1,2,3 Our Journey So Far


I have been asked quite regularly, particularly lately, how did I know that something was not ‘normal?’  In better terms, how and when did I realise my daughter was not developing in a neurologically typical way?

I have been ‘avoiding’ this part myself as I feel that it’s such a long story, where do I start?  How do you pinpoint every moment when you see flickers of something that you are unable to put a name to?  So here goes, I’ll start at the very beginning…

When my daughter was a baby she used to laugh ecstatically, happy and secure, alert and always looking for the fun in everything.  However, a very early sign of her being ‘demand avoidant’ was when she drank milk.  She often pushed the teat out with her tongue when another adult tried to feed her, yet I would take her and suddenly she would happily drink her feed.  This became an ongoing joke that she liked ‘mummy the best,’ little did I realise at that point that it was a glimpse of what was to follow.

She was able to walk at one years old, but would refuse to let go until she was 16 months old.  You would call her name and she would just look at you, look past you as if she was ignoring you.  I have later come to understand this as being ‘impassive in infancy.’  When she ‘decided’ to let go at 16 months old she was so proficient at walking that she started running very soon after.  It was almost as if she had the skills to do it but lacked the confidence to follow it through.  As I am learning about her now, this is very reflective of her approach to everything.  At the time we made jokes about the stare she would give you – family would refer to feeling like Rodney in Only Fools and Horses when Del’s son Damien would give him a non-forgiving stare.

Moving on in time and she started pre-school and she hated it.  She would scream for me and hated being left, she would dis-engage with staff members and aged 3 she would come home saying “I hate her, my only like the teacher in the other room.”  She did not connect with the other children and instead clung to a key worker that she chose, who was not hers.  At the end of the session she played in the garden and was content.  I put it down to a normal ‘separation anxiety’ and that time away from me was for the best.

She was very strong willed and at times could exhibit challenging behaviour.  This usually occurred if I finished an activity and took her home from somewhere, e.g. her grandparents.  She used to scream, kick, cry, hide and then force herself to be sick or urinate in the car journey home.  I decided to try a behaviour management course as I felt frustrated and confused.  I knew that I was consistent in my approach, was firm and fair, always following through with consequences.  I had boundaries and good routines, yet these things did not work.  I was bewildered but kept going and traditional methods only made things worse.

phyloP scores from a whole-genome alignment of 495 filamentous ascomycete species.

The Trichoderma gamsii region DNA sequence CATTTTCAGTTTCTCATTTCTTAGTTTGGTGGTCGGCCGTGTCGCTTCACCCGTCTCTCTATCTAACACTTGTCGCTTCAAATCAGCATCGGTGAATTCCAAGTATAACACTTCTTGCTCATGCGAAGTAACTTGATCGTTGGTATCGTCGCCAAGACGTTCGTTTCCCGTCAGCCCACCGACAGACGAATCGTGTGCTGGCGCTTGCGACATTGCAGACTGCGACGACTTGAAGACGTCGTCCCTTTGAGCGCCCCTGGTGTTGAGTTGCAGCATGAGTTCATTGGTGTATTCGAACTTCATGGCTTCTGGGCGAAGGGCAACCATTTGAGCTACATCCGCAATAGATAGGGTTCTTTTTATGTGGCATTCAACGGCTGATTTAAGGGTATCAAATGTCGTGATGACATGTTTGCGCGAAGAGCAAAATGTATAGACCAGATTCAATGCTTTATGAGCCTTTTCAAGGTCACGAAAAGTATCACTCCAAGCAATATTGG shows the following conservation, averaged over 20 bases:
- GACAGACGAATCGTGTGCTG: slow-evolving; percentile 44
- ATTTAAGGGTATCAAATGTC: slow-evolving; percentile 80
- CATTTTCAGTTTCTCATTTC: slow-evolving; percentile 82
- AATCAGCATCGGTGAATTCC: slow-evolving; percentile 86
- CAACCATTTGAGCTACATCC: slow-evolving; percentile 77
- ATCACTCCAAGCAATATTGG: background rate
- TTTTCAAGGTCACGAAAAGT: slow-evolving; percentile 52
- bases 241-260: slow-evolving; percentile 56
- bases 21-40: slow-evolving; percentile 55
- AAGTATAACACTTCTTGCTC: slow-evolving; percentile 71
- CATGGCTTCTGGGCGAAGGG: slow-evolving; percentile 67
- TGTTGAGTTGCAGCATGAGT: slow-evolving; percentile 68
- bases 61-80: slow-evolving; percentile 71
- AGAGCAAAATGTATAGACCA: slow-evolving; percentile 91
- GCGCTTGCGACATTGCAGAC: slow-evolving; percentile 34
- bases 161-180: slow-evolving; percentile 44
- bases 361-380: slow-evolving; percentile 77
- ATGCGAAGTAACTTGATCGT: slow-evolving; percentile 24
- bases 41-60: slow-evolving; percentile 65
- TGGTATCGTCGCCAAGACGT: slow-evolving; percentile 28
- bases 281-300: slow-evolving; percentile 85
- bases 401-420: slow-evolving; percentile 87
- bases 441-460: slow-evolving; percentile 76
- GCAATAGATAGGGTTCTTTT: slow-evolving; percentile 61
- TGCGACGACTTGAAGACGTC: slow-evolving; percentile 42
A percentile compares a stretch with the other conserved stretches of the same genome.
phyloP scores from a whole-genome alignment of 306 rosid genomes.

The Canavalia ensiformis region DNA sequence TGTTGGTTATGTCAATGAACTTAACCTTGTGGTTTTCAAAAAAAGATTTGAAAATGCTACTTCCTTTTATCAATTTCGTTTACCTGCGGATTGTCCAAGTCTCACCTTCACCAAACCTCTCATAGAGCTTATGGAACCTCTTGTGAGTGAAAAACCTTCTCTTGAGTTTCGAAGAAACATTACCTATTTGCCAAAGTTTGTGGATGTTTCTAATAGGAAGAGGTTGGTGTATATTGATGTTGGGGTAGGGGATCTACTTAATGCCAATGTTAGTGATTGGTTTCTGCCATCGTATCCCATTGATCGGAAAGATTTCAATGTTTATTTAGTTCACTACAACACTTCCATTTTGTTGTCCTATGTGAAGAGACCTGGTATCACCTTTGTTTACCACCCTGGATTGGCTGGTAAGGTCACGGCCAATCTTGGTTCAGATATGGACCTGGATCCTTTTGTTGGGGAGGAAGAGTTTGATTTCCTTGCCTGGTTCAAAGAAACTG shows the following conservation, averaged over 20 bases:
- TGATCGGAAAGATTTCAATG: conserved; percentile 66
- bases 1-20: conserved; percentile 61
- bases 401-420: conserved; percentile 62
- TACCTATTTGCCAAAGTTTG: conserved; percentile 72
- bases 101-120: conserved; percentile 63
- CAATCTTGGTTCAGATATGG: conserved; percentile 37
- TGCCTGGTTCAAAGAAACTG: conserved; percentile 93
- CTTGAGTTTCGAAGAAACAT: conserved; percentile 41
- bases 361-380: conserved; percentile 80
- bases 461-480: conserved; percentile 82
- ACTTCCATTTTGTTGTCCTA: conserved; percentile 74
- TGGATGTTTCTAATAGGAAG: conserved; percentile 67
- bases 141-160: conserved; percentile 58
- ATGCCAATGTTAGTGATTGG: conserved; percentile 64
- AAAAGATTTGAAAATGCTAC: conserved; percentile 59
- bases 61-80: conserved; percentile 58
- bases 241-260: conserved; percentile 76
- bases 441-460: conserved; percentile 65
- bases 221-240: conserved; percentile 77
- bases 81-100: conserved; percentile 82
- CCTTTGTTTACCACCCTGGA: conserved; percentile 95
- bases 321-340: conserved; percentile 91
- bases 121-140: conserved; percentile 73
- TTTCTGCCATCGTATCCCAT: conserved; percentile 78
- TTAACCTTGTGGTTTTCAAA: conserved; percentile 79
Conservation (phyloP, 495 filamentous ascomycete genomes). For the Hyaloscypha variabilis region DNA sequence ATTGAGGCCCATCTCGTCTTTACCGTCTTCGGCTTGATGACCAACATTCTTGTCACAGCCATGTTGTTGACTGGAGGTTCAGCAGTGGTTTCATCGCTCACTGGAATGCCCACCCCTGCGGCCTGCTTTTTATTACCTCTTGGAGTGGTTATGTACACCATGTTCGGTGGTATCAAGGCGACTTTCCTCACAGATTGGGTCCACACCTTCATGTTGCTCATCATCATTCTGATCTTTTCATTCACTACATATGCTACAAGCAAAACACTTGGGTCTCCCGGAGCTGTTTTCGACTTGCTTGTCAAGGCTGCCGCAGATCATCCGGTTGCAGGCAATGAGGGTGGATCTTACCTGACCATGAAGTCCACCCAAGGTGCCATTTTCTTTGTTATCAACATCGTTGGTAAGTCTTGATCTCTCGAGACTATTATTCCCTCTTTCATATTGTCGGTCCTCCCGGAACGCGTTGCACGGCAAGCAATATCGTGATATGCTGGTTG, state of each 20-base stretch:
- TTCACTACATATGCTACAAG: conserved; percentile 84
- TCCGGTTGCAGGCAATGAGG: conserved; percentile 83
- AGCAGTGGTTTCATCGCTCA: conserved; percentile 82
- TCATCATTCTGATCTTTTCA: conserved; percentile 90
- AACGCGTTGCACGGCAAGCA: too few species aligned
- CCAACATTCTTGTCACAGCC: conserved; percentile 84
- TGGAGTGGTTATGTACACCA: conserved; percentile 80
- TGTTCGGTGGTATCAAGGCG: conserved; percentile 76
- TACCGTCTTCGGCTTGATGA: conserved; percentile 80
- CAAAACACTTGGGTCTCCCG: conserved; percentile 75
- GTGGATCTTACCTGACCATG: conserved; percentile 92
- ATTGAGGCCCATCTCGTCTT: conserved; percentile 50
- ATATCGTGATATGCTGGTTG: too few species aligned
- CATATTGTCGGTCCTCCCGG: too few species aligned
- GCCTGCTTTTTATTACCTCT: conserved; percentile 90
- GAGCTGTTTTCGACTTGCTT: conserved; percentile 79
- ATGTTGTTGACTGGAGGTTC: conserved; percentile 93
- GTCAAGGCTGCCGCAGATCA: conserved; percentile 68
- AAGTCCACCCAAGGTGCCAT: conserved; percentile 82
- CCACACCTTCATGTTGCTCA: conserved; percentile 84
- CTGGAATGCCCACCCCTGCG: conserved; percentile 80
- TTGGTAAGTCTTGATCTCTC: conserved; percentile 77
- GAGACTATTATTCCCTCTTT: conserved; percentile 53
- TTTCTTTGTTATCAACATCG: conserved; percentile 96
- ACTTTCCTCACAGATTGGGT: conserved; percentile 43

Next step was nursery and she started with her cousin.  They would run off to school together following their older cousin – excited to be one of the big girls!  However, the cracks started to appear – an incident form came home in the first term and she had been oppositional to the nursery manager “my going to poke you in the eye!”  The manager had a great style and worked well with her, she responded well and then she started to flourish.  Change over of staff happened and it was end of the Christmas term, resulting in my daughter refusing to go in.  This was starting to be a pattern and happened after every set of holidays.  A few more incident forms came home this year but overall she coped.  I’ve later realised that her cousin was her safety blanket (as well as being in a more play-orientated environment), which meant that she was able to cope.

The safety blanket was soon pulled away and she did not get a place in the reception class – resulting in her changing schools.  Until this point we had managed quite well and as much as we had experienced incidents or ‘emotional overloads,’ she was still a very happy, charming and polite young lady.  This was to change and we entered our crisis point.

She refused to go to the new school but somehow we managed to get her there.  She would cry a lot in the day, I later found out she would settle but then as soon as they moved spaces or activities then she would cry again.  They found her hard work but she made a few friends and started to carry on.  Things came to a head when the TA would cover the class teacher and sit them on the carpet.  She would disengage and ignore the instructions, then slyly start pinching the children around her.  She was in distress and in fact the behaviour was just the tip of the iceberg.